It’s appalling and disturbing that someone like Keith Rabois can’t see his ignorance as being part of the problem. But Rabois is a living example of what happens when someone buys an education, rather than becomes an educated person.
Before you read Sarah McBride’s article below, add up all of the billionaires and funds surrounding Keith Rabois, then throw in revenue losing-#TaxCutsAndJobsAct. By now, we should have vaccines coming out the same UV light location that #impeachedtrump wants to light up! Instead, we’ve had 2008 bailout of investor fraud and waste, then revenue losing #TaxCutsAndJobsAct, and now corporate fraud and waste with #impeachedtrump’s Coronavirus bailout.
And Keith Rabois, who is part of the problem, and not the solution, is one of the first to open his mouth and complain, and complain on behalf of the ultimate Audacity of Mediocre, #impeachedtrump. Rabois should be sitting down, quietly enjoying investor waste and fraud inside of his “mansion in the clouds”, instead of putting a spotlight on investor waste and fraud, while reminding us that’s he’s part of the ultimate problem, and never the solution.
Armchair Epidemiologists: Rabio, Musk and the rest of their inferior intellect crew.
Hi, it’s Sarah McBride. Technologists were among the first to recognize the threat posed by Covid-19 in the U.S. Back in February, when health officials were cautioning people to worry more about the flu than the novel coronavirus, many venture capitalists and executives were already sounding the alarm on Twitter, stockpiling supplies and preparing to send employees home.
But a willingness to stake out bold and controversial claims can be problematic when paired with epidemiology. And some Silicon Valley denizens have unreservedly collided with scientific consensus and public health advice.
Elon Musk called government lockdowns “fascist” on Wednesday, and is perhaps the Valley’s most famous skeptic of the official response to the virus, but he’s not alone. Earlier this week, venture capitalist Keith Rabois reposted a graph on Twitter linking the drug hydroxychloroquine with a decline in Covid-19 deaths. (The Food and Drug Administration has warned of the drug’s side effects.) And, not quite as controversially, Rabois endorsed Israel’s moves to ease coronavirus lockdowns, retweeted a writer skeptical of San Francisco’s shelter-in-place order, and retweeted another writer’s push for centralized quarantines for infected people.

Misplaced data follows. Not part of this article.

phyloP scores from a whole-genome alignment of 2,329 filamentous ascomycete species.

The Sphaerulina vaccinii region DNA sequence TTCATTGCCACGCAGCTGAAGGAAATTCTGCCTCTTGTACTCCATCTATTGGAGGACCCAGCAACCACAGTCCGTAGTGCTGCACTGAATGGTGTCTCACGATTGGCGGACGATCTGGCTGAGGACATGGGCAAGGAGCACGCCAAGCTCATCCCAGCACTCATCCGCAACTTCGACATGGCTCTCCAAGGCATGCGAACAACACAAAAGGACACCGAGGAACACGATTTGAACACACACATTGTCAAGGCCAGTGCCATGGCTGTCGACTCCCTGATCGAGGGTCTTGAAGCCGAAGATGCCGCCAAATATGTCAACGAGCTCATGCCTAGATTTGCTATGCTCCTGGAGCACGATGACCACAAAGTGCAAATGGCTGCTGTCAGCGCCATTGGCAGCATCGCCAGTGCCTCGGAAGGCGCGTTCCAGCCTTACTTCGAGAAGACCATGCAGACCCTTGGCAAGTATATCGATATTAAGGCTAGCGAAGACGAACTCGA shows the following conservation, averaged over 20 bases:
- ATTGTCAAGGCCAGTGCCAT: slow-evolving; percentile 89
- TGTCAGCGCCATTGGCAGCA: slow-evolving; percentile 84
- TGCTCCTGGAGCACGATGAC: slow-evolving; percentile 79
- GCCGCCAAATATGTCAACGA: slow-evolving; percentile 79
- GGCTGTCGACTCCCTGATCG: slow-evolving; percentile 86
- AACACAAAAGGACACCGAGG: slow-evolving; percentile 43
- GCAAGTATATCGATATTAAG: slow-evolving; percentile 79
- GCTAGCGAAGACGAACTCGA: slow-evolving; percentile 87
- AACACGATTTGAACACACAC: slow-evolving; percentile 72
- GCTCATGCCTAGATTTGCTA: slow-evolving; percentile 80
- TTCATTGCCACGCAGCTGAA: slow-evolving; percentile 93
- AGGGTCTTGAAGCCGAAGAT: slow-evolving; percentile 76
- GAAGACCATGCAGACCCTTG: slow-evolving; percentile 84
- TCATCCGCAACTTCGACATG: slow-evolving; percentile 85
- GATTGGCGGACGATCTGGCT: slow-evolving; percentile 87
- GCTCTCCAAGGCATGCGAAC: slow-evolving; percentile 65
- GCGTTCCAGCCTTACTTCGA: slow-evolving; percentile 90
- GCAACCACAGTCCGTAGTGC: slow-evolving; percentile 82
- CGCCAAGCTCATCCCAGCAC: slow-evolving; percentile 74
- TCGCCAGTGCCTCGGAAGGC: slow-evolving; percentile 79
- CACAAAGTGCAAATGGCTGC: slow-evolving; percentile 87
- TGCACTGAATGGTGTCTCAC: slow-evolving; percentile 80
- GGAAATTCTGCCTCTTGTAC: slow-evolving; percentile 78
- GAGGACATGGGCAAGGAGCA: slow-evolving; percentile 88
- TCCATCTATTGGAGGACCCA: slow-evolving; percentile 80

Last week, Rabois, an early employee of PayPal Holdings Inc. and a noted contrarian, also espoused a fringe theory about the origins of Covid-19. There’s “no doubt that one way or another, this came from the lab,” Rabois told Bloomberg’s Emily Chang.
The lab theory is not supported by most scientists. “We can firmly determine that SARS-CoV-2 originated through natural processes,” said Kristian Andersen, a professor of immunology and microbiology at Scripps Research and co-author of a study on the virus published last month in Nature Medicine.
Yet in tech circles and on Twitter the debate has refused to die—and has even been espoused by a few people in President Trump’s administration.
Health writer Brad Stulberg termed the tendency for techies to weigh in on coronavirus “guru syndrome,” defined as having “lots of confidence and certainty amidst clearly uncertain situations,” and a belief that being an “expert at one thing makes you expert at everything.”
Rabois has never been one to shy away from controversy—a credential that’s a badge of honor in tech, if not in other industries. He left Stanford University’s law school after using slurs to test the limits of free speech (he finished his degree at Harvard). Later, he landed at PayPal early enough to be considered part of the “PayPal Mafia” along with Musk, co-founded real estate company Opendoor and joined Founders Fund, the startup investment business of Peter Thiel.
In an email last month, Rabois blamed people’s negative responses to some of his ideas on what he called “Trump Derangement Syndrome”—the inability by liberal people to consider anything President Trump favors. Some of Trump’s officials, including his Secretary of State Mike Pompeo, have called for inspections of the virology labs in Wuhan, China. And the president has been open to a number of unproven approaches to fighting the novel coronavirus.
In some ways, tech’s willingness to question conventional wisdom on the pandemic can be seen as a public service. Entrepreneur Balaji Srinivasan was early to flag the threat from the virus, long before the pandemic killed an estimated 227,000 people around the world and wreaked havoc on the global economy.
Srinivasan called out media outlet Vox back in February for writing a piece that didn’t take the virus’s threat seriously enough—although it was broadly in line with public officials’ guidance at the time. He continued to attack the article two months later. Srinivasan and investor David Sacks were also among the first to call for mask-wearing, long before it became standard practice in many areas.
But some have been taken aback by the medical analysis of people in technology, especially from those with no apparent qualifications on topics like hydroxychloroquinine. In one particularly heated exchange, Zach Weinberg, co-founder of startup Flatiron Health, called Rabois’s criticisms of the medical standard of randomized trials “dangerous and wrong.” Rabois retorted: “You are now literally killing people w your tweets.”
The two traded barbs until eventually Weinberg said Rabois blocked him. “I block any user who doesn’t add substantive content, but just insults” Rabois wrote in an email. The definition of substantive content, though, is still up for debate . —Sarah McBride
And the answer to this question, a question which confirms the audacity of mediocre of Keith Rabois:
Anyone aware of well-written history of Silicon Valley’s collapse in March/June 2000 -2004?
— Keith Rabois (@rabois) April 14, 2020